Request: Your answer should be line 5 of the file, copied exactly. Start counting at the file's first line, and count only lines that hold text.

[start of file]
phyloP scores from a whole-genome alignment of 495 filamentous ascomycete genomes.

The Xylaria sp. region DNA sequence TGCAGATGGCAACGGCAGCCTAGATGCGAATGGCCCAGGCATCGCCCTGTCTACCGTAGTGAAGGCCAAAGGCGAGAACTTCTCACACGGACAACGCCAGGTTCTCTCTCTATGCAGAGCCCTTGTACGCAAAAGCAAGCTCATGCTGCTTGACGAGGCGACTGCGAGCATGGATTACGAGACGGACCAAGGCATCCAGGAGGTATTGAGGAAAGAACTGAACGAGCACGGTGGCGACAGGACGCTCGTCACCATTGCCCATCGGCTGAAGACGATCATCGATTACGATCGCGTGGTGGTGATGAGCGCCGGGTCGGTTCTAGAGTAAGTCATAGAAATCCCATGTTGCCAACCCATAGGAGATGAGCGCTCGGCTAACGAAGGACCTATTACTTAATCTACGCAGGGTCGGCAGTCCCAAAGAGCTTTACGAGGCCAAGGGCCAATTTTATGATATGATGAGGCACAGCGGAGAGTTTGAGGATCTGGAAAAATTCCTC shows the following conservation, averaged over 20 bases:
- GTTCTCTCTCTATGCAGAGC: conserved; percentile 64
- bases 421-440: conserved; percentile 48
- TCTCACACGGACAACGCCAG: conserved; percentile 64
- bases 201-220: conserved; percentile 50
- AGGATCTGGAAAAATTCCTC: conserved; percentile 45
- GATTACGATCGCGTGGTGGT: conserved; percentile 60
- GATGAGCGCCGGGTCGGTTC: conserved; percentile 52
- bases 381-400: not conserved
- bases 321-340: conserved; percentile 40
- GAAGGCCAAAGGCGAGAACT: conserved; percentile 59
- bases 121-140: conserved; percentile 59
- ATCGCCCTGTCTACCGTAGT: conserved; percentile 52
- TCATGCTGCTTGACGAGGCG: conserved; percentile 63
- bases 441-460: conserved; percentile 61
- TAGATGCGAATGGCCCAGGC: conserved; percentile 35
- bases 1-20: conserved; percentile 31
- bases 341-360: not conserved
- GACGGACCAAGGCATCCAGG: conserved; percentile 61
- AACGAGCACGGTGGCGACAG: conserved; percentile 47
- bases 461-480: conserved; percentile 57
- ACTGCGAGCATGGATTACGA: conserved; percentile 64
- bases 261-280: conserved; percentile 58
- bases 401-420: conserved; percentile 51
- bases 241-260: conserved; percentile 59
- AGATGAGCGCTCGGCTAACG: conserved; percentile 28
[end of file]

- TCTCACACGGACAACGCCAG: conserved; percentile 64